An elderly woman, internally displaced from her home in Abyei in Sudan, gets ready to receive her ration of emergency food aid (File Photo: UN Photo / Tim McKulka)


Five people have been killed and six, including women and children injured, in an attack by gunmen on a nomadic group in the Hafir El Silik area of the disputed Abyei region on the border between Sudan and South Sudan on Saturday.

Belbek Kuol Deng, Sultan of the Ngok Dinka, confirmed the incident to Radio Dabanga, but denied it had the link to the clan disputes following a spate of cattle thefts since April[1]. "There is no interest in the Misseriya to attack," he says.

Reliable other sources say that the attack was carried out by the armed movement 'Titabai', which is affiliated with South Sudan, and engaged in cattle rustling.

The sources pointed out that the attack resulted in the death of five civilians, while six other were injured, including women and children under the age of two years. The injured were transferred by ambulance to the health centre in Bilal.

Residents of northern Abyei called on the UN Interim Security Force for Abyei (UNISFA) to intervene urgently to maintain security in light of the crisis in the country.


Relations between the Misseriya and Ngok Dinka have been fraught in the past. Relationships between the two tribes improved when they started holding regular peace conferences on conflict drivers, such as cattle raids, grazing areas, protection of crops, and access to water, and signed a peace deal[2] five years ago.

The Ngok Dinka are indigenous inhabitants of Abyei and reside there all year long whilst the Misseriya, a nomadic Arab herding tribe with members in Kordofan, Darfur, and Chad, rely on long-held agreements to move their cattle through Abyei and South Sudan in the dry season to find water and pastures for grazing.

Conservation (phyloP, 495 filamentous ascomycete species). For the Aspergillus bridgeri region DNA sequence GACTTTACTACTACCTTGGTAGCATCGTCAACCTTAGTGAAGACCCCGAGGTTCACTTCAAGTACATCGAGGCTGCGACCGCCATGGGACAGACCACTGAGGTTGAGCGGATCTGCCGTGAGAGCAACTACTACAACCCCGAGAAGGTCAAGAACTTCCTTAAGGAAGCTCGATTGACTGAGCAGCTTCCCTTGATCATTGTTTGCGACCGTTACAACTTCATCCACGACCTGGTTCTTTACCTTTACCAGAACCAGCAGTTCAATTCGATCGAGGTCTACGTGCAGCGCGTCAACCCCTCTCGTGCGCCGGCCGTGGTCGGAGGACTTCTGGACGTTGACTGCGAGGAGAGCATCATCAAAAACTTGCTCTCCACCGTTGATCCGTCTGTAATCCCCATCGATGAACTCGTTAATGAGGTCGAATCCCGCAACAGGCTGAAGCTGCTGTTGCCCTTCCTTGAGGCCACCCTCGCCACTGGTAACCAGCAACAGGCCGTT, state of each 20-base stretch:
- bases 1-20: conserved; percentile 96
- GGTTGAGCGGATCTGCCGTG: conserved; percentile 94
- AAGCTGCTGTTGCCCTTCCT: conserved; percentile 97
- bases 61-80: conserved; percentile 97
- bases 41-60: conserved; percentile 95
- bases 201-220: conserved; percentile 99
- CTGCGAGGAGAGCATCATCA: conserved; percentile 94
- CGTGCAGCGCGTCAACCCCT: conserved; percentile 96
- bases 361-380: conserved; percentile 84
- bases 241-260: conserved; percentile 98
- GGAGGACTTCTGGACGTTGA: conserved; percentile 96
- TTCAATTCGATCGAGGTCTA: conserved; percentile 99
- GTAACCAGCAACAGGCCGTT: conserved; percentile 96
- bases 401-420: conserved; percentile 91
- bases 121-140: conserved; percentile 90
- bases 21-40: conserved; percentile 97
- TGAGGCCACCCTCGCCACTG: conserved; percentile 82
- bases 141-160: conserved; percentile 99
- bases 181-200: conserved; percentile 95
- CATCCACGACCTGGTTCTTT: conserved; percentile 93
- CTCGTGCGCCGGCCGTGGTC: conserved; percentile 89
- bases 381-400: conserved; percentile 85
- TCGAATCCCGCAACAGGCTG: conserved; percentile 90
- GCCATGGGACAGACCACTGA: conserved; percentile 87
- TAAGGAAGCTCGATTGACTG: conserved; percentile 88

During the civil war and disputes between Sudan and South Sudan, the Dinka Ngok sided with South Sudan and the Sudan People's Liberation Army/Movement (SPLA/M) whilst the Misseriya were mobilised as a proxy militia[3] by Sudan's Al Bashir regime, which supported 'Arab' herders whilst looking down on 'African' farmers.

Such ethnic discrimination and tensions over grazing[4] were also at the roots of the Darfur Genocide and similar hostilities over land[5] also exist between the Misseriya and the Nuba clans in Kordofan.


Abyei, an area at the Sudan-South Sudan border, is the traditional homeland of the Ngok Dinka, who have with strong ties with the South Sudanese Dinka tribe. Herders of the Misseriya, an 'Arab' tribe, traverse Abyei and other Sudan-South Sudan border areas with their cattle in search of water and pasture in the dry season and to trade goods. The region witnesses many cases[6] of cattle rustling, hijacks, and other robberies.

Since the secession of South Sudan from Sudan in 2011, both countries claim the oil-rich region of Abyei. In the same year, the UN Security Council decided on the establishment of UNISFA, to monitor and verify the redeployment of armed forces from Abyei. UNISFA also has a mandate to protect civilians under imminent threat of physical violence, to protect the area from incursions by unauthorised elements, and ensure security.

Provided by SyndiGate Media Inc. (Syndigate.info[7]).


  1. ^ since April (www.dabangasudan.org)
  2. ^ and signed a peace deal (www.dabangasudan.org)
  3. ^ mobilised as a proxy militia (www.reuters.com)
  4. ^ tensions over grazing (www.dabangasudan.org)
  5. ^ similar hostilities over land (www.dabangasudan.org)
  6. ^ region witnesses many cases (www.dabangasudan.org)
  7. ^ Syndigate.info (syndigate.info)

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